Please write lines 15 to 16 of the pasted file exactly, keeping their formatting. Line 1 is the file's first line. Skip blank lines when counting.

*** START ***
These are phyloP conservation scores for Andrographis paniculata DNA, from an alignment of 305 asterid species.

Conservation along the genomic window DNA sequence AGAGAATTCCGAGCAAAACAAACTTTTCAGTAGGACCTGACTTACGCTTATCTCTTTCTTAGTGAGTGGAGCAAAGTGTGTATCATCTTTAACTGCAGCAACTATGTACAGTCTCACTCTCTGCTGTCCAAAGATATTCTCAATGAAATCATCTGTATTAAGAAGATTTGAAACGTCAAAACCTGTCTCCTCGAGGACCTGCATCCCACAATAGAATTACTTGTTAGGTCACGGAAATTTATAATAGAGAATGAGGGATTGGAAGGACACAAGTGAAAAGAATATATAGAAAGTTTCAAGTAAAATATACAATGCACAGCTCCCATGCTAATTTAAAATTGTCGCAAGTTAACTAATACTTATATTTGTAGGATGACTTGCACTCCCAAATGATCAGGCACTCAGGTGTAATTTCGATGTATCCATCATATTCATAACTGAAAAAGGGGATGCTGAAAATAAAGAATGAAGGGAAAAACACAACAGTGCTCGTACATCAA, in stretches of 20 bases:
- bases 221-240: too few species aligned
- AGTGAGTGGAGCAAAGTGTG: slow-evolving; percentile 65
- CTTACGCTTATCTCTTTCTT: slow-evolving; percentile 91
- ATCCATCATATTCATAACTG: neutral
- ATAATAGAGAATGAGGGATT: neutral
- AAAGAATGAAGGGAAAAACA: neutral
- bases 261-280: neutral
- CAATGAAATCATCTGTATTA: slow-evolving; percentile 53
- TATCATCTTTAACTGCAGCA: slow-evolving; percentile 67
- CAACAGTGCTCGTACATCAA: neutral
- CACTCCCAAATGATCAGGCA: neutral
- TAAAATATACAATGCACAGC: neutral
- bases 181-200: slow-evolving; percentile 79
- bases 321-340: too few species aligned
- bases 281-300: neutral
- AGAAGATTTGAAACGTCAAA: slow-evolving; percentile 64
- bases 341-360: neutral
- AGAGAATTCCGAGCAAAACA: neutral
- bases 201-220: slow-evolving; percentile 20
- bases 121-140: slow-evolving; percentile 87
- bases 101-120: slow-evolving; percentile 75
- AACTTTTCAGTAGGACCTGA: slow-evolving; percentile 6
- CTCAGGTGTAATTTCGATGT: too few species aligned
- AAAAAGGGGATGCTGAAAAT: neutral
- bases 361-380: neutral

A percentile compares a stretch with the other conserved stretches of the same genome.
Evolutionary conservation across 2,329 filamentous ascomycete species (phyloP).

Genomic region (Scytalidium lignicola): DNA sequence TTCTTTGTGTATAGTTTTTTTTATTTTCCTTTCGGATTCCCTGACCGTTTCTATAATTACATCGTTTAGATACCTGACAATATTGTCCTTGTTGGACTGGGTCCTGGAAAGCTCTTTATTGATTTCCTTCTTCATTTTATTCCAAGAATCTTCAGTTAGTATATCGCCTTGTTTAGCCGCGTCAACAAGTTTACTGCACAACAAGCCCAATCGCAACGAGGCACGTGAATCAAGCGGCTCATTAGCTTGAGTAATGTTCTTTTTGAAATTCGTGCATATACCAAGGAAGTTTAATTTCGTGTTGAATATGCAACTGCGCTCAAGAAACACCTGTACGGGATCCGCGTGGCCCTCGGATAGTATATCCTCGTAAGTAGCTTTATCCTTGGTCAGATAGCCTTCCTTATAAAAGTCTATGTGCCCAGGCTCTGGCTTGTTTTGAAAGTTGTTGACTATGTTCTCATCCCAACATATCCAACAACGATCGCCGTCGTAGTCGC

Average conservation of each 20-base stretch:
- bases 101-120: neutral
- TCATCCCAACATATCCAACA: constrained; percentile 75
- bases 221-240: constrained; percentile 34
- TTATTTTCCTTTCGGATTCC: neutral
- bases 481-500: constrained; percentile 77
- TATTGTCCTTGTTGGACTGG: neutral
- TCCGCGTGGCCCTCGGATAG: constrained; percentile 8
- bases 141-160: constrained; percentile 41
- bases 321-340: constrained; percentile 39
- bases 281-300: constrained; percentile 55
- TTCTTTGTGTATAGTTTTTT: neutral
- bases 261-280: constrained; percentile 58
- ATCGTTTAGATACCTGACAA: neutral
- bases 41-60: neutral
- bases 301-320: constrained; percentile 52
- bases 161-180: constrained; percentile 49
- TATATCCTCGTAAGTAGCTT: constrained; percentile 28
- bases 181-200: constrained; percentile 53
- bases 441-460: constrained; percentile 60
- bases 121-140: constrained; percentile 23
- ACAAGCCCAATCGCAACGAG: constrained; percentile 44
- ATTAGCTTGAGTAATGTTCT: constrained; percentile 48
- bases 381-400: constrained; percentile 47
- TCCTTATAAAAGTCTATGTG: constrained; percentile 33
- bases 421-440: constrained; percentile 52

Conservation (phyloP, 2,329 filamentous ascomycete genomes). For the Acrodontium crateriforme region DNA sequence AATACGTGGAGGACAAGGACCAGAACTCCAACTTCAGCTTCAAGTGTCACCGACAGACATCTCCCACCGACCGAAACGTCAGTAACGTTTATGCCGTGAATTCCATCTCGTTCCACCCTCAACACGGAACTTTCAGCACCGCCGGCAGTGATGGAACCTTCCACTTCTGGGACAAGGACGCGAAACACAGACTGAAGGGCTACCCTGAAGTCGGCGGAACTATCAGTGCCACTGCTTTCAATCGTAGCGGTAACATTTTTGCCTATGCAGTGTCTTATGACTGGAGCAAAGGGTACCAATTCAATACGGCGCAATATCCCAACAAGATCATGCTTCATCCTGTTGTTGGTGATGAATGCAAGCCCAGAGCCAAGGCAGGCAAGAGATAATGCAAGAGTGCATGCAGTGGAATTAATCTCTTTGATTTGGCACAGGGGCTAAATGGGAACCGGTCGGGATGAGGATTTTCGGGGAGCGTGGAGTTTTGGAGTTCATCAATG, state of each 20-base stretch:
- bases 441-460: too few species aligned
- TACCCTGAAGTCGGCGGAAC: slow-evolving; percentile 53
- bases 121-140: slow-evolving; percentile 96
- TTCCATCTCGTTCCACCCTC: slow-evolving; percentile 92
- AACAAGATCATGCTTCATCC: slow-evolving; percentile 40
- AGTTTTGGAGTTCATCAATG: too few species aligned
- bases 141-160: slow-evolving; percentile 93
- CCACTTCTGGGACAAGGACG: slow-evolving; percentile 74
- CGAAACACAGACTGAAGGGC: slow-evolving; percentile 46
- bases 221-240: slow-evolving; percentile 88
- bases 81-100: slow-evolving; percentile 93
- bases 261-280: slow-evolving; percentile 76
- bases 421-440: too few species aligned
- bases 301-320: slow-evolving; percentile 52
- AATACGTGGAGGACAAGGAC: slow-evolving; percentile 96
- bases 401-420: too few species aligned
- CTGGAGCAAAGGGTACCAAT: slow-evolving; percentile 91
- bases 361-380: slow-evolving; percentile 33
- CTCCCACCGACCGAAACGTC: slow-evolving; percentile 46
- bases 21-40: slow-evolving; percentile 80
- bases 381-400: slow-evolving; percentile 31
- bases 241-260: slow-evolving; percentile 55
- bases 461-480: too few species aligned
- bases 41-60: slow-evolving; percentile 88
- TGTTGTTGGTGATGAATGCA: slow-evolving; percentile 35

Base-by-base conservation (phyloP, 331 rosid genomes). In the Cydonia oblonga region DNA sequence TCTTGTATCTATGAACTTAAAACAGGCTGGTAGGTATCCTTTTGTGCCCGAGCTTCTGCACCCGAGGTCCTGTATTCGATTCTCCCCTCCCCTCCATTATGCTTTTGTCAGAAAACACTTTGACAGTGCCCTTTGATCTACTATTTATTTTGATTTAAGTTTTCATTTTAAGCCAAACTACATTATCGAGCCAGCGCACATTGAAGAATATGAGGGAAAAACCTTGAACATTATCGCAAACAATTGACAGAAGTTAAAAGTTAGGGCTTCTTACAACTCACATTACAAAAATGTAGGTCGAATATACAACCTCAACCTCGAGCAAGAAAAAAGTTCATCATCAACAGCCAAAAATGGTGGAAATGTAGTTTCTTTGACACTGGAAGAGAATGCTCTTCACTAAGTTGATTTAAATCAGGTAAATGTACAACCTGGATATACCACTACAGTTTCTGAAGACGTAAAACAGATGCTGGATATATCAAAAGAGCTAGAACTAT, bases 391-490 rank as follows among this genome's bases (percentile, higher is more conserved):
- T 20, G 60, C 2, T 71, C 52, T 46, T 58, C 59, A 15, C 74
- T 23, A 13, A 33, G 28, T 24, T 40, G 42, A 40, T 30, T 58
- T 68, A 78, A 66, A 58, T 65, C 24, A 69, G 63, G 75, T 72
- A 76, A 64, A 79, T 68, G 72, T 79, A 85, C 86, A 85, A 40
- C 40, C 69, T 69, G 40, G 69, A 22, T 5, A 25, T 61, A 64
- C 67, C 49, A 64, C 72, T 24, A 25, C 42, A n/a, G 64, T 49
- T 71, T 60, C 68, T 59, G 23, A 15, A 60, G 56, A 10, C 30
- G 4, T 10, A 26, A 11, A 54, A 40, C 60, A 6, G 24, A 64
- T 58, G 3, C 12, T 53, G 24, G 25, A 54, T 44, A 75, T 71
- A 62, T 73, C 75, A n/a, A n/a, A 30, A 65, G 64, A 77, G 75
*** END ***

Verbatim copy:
- bases 181-200: slow-evolving; percentile 79
- bases 321-340: too few species aligned